Volume 3 - 94 This Week's Work

Written by Patrick Podpadec on . Posted in Northcoast Voice

Stay in Tune vol# 94

By Luthier Patrick Podpadec

It's funny how the changing of the seasons affects how the guitars and other stringed instruments play. The wood is very sensitive to the relative humidity levels in the air and react sometimes to the smallest changes. This of course can cause action problems and neck movement which results in needing truss rod adjustments and can also add to intonation problems. That is why I always stress that when ever you are able, make sure that you put your instrument away in it's case.

I've had a busy week with a variety of different repairs that have visited my shop A twelve string Fender from the 90's came in for a good tune up and bone nut replacement. I was surprised how nice the action was on this guitar after 20 some yrs of play. A lot of 12 strings (due to the extra string tension) develop neck problems and often need to have the necks reset to the proper angle. This one surprisingly escaped that destiny. I also got in a auto harp in that someone had taken the cover plate off of the chord buttons and lost all of the small springs that set under the bars to keep them elevated off the strings. It was an easy fix, but the trouble lies in tuning the 26 strings. You have to go back a couple of times through the tunings to get it right. There always seems to be that one or two pesky tuning peg that doesn't want to hold properly. It's not hard to understand why so many auto harps now sit abandoned in the corner of some closet somewhere. They can be very laborious to tune . And when there out of tune you don't even want to get close to them. If you know how bad 6 strings can sound when their is a couple out of tune, just imagine 26 of them.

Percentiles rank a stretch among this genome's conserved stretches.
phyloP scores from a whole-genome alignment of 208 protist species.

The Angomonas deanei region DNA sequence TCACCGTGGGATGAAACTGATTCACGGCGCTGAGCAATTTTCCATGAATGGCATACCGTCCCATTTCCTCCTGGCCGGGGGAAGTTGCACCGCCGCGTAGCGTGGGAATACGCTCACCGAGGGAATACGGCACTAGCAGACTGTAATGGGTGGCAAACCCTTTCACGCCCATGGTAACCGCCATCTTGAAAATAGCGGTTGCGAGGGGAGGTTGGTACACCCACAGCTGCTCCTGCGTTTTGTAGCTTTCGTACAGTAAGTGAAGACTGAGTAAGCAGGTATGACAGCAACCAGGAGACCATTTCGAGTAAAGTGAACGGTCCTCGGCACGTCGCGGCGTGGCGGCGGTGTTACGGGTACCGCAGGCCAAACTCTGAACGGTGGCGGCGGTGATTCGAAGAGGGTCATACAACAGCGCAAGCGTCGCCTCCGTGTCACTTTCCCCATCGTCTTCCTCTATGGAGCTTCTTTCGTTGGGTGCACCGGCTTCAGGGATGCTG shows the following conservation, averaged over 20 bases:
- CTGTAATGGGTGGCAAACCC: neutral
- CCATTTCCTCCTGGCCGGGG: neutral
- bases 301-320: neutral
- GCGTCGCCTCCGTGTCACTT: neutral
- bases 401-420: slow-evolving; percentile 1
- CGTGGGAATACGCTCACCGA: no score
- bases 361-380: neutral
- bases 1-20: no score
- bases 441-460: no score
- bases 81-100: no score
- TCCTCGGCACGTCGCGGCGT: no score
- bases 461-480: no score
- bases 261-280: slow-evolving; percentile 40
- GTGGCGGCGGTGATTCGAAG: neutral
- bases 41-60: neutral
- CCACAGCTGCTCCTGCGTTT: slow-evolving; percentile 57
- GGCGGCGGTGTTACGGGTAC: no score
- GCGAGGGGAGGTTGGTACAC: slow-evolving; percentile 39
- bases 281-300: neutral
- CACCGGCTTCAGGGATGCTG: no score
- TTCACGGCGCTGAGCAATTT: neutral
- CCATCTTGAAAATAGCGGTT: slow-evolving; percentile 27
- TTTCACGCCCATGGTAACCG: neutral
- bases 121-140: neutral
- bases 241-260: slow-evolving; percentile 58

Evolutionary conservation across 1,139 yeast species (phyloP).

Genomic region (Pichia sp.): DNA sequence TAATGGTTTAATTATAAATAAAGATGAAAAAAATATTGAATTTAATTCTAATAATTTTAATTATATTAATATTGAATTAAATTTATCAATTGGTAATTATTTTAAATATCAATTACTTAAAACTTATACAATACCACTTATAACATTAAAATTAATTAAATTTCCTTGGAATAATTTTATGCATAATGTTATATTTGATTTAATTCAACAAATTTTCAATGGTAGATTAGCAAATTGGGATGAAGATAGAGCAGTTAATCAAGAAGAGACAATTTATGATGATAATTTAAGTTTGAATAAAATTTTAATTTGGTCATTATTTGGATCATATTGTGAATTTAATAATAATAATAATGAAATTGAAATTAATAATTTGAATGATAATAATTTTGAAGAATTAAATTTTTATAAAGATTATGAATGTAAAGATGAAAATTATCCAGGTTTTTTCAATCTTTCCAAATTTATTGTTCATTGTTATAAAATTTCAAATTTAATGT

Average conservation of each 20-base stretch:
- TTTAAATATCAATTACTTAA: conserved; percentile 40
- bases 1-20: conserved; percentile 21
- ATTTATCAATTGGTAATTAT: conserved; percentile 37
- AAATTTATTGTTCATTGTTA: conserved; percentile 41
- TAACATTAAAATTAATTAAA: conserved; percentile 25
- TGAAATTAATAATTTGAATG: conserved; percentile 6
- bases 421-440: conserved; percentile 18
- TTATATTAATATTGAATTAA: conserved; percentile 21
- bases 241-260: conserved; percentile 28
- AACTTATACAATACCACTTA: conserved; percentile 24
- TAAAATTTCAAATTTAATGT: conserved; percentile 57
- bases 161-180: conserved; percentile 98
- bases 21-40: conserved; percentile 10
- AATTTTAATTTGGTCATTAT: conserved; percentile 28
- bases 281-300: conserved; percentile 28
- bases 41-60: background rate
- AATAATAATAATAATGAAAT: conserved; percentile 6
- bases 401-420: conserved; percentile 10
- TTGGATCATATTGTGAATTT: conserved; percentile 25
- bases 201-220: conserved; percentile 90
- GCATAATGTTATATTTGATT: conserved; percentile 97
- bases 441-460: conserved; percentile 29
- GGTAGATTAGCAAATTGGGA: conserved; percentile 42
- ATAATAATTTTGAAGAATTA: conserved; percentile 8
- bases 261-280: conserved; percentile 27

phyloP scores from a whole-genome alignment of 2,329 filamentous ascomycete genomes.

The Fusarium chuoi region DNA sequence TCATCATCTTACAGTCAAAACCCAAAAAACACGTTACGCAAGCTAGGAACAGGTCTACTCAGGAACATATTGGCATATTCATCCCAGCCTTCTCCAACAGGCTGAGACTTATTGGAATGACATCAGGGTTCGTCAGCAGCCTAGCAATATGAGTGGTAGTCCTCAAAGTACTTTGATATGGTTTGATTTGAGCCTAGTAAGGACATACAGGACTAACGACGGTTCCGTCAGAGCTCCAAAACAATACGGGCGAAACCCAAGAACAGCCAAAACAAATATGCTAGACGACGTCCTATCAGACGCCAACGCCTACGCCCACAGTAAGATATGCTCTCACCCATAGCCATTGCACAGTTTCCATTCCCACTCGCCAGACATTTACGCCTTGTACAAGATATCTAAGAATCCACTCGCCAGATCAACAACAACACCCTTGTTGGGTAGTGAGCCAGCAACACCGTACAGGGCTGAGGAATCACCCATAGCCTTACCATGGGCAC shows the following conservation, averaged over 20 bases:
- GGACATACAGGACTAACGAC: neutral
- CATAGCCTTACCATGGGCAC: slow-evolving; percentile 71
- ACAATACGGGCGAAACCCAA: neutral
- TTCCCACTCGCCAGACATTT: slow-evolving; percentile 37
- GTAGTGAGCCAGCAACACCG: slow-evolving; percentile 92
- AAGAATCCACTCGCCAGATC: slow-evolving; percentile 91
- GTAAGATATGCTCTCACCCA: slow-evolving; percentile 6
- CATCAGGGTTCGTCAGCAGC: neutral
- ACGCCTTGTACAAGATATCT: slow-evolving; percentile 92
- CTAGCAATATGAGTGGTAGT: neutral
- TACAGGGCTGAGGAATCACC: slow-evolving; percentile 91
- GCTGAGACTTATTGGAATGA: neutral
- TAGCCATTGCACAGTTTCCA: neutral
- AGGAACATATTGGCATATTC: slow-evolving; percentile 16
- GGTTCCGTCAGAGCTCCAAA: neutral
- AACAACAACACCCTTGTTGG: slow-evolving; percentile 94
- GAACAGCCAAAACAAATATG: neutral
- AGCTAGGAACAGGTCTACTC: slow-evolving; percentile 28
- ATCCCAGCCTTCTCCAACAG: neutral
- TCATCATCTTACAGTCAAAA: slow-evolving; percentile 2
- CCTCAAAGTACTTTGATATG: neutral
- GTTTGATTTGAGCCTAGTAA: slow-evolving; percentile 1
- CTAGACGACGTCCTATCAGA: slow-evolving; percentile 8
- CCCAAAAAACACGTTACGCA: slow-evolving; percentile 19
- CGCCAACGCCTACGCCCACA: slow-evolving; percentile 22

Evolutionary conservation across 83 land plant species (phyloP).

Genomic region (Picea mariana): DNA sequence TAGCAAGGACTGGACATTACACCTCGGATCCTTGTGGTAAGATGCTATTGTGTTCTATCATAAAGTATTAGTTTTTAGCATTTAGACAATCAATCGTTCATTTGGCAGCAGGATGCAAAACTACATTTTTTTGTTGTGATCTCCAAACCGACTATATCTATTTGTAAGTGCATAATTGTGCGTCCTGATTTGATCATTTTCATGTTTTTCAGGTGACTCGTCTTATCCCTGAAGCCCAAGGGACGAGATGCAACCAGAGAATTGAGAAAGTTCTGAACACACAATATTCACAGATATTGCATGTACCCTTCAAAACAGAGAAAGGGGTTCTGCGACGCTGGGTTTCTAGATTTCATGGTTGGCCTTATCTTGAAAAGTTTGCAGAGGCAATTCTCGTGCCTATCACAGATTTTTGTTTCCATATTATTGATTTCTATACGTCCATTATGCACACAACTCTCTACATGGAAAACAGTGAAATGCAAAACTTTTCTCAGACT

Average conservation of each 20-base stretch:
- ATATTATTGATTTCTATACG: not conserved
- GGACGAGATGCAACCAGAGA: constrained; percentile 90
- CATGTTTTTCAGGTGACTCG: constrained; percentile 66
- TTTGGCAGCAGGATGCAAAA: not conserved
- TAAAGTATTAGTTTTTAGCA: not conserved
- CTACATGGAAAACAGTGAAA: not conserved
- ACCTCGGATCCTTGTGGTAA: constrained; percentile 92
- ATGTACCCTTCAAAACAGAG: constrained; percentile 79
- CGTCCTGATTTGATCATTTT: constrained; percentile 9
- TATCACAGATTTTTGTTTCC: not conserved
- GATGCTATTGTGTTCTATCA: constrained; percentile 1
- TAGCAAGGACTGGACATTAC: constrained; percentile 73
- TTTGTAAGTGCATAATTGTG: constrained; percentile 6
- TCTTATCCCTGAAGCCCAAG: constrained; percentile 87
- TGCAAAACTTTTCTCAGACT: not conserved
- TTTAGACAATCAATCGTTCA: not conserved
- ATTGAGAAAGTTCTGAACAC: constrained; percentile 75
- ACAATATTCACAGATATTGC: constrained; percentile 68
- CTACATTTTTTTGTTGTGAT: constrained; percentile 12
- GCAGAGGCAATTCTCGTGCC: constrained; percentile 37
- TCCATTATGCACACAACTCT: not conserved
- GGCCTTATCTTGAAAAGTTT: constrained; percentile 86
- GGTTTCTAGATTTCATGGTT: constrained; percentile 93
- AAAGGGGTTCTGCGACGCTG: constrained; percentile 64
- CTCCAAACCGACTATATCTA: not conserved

A “ Seagull” made in Canada from the Godin company came in for a setup. I have been very impressed with these guitars that have come in my shop. For an intermediate level guitar (price range under 800.00, and often much less) these guitars are very well built. The construction inside is very clean and it seams as though they add a few things to ensure that the stability of the top stays intact. With a thicker than normal bridge plate, (like some that I have seen on older Guild guitars) and come thin spruce patches near the stress points of the “X” bracing all add up to a quality job. They all seem to come with bolt on necks, which is not a bad thing . I have been starting to become a little more accustom to “bolt on” necks in the past few years. I have always held a firm hand when it came to the traditional dovetail joint . I was, and still am a believer that it is a better joint, but having said that, I find myself tolerating the bolt on neck with new found affection. It is certainly easier to repair in the terms of a neck set. And for the most part they stay together very good . They transfer tone from the neck to body very well ( at least I have never been able to hear a difference). They are also much easier to build from a manufacture's perspective.